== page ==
Spurs have had their worst start to a league campaign in 34 years. They sit at the bottom of the table. And the only domestic match that Spurs have won this season was against a dismal Newcastle in the Carling Cup on Wednesday.
Surprisingly, the only club in a worse off state than Spurs are Newcastle. And over the last 10 years the clubs have a remarkably similar record.
Both have spent just over the £300M mark in 10 years. And while Newcastle average out at 8th place, Spurs have averaged 10th place. Both clubs have had a long line of managers recently, and both clubs have had problems with their respective Directors of Football.
The difference between the two clubs is that Wise is in a more powerful position at Newcastle than Damian Comolli is at Spurs.
If you think that Juande Ramos' position at Spurs is under threat after a poor start to the season, you'd be wrong. Strangely enough Ramos is actually in a stronger position at the club, because of the bad start.
Damian Comolli was Chief Scout at Arsenal and has a massive reputation for finding young talent throughout Europe. Following Frank Arnesen's defection to Chelsea, Spurs moved swiftly to replace the Dutchman with Comolli.
Pressure created by Comolli began to erode at Martin Jol's position at the club.
When Arnesen left, Jol's link to the Spurs hierarchy was all but removed. And with Comolli in charge of bringing players into the club, Jol didn't get his recommended signings. Pressure began to mount on a beleaguered Jol and following a mess up of Shakespearean proportions, Jol's sacking was announced just before he led Spurs to the field against Getafe in the UEFA Cup.
Comolli had gotten rid of Jol.
But Jol wasn't without supporters on the board. And even though it was an extremely bad run of results that led to his demise, some of the board had apparently listened to his comments about him being undermined by Comolli and his lack of input when it came to transfer policy.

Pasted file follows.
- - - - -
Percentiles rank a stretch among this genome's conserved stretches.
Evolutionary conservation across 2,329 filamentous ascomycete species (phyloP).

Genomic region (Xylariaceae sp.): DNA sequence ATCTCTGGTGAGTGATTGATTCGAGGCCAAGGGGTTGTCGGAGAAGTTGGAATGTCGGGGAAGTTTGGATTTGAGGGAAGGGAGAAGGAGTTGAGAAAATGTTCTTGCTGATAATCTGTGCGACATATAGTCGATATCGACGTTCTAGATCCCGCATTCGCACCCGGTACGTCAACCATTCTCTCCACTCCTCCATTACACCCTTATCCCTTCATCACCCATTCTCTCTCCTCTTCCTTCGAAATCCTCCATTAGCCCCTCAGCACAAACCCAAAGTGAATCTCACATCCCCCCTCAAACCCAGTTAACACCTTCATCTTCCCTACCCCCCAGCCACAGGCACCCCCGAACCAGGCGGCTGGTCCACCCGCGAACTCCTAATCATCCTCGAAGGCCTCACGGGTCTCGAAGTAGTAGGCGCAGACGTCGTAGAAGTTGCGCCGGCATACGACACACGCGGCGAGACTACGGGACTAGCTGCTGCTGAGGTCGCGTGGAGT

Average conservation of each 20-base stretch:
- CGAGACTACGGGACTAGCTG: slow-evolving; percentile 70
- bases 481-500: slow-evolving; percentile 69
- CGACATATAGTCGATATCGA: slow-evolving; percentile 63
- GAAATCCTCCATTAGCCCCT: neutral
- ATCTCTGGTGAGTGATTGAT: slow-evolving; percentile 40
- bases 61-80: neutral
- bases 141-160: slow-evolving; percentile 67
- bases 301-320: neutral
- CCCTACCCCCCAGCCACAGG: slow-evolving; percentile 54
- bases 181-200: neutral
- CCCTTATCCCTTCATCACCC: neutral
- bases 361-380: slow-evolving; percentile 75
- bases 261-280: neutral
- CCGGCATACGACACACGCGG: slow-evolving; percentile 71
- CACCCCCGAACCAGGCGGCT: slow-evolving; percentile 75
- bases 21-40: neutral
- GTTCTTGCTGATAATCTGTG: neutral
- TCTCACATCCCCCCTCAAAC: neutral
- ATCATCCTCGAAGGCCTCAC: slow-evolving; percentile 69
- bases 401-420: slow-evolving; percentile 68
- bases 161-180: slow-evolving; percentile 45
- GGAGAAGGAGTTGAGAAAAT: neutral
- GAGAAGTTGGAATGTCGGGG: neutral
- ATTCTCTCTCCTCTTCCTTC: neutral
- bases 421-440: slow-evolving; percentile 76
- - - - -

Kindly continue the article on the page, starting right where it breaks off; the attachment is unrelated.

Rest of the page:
Move on one year and Ramos has had an even worse start than Jol did. This time the pressure from the board to get results is not on Ramos, but on Comolli. In Ramos, Spurs have one of the best managers in Europe. His feats at Sevilla place him as one of the top managers in Spain. So he brings a certain pedigree to the cub.
Spurs was Jol's first job as a manager(he was head coach with both Roda JC and RKC Waalwijk) and when the pressure began to mount the board had no reference point to show that he was a great manager and he was removed from the position.
With Ramos the board have the ability to look back at his past record. And this time they know they have a good manager. So what's going wrong?
Ramos is in a much more powerful position than Jol, and has direct contact with the board. He has spoken of his unhappiness of the clubs transfer policy. And as the old saying goes "give someone enough rope and they'll hang themselves."
Comolli is in charge of transfers in and out of the club. Ramos has been happy with the transfers into the club. He tells Comolli what type of player he wants and Comolli goes out and tries to get one of the recommended players.
This season Spurs have brought in a number of high profile players; Modric, Dos Santos, Gomes, and Bentley all strengthened the team.
But it is the transfers out of the club and the lack of replacements that has brought pressure onto Comolli. Jermain Defoe, Robbie Keane, and Dimitar Berbatov were all allowed to leave the club without being replaced.
No team in the Premiership could withstand this drain of talent from a club, never mind the fact that all the players were forwards.
Roman Pavulychenko was brought in at the last moment on transfer deadline day but is cup-tied in the UEFA Cup, and is tired after playing since last January in the Russian League.
Ramos was able to point out to the board that if he was in charge of transfer policy these mistakes would not have happened; that as one player left he would have replaced him straight away. Spurs now have only two recognised strikers. One is cup-tied and in need of a rest, while the other isn't rated by the manager.
The board have indicated to Comolli that he has one last chance to prove his worth in the transfer of players. They have also told him to "do something" in the January window or face losing his job.
Some of the performances of Comolli's signings have also brought his ability to select top-flight talent into question. There are Tottenham board members wondering why he signed Gilberto for £2.5M from Hertha Berlin when not only is the player 33-years-old, but he was out of contract six months later.
The signing of Kevin-Prince Boateng has also caused consternation after he was bought for £5M when the nearest rivals for his signature, Sevilla, only offered £2.8M.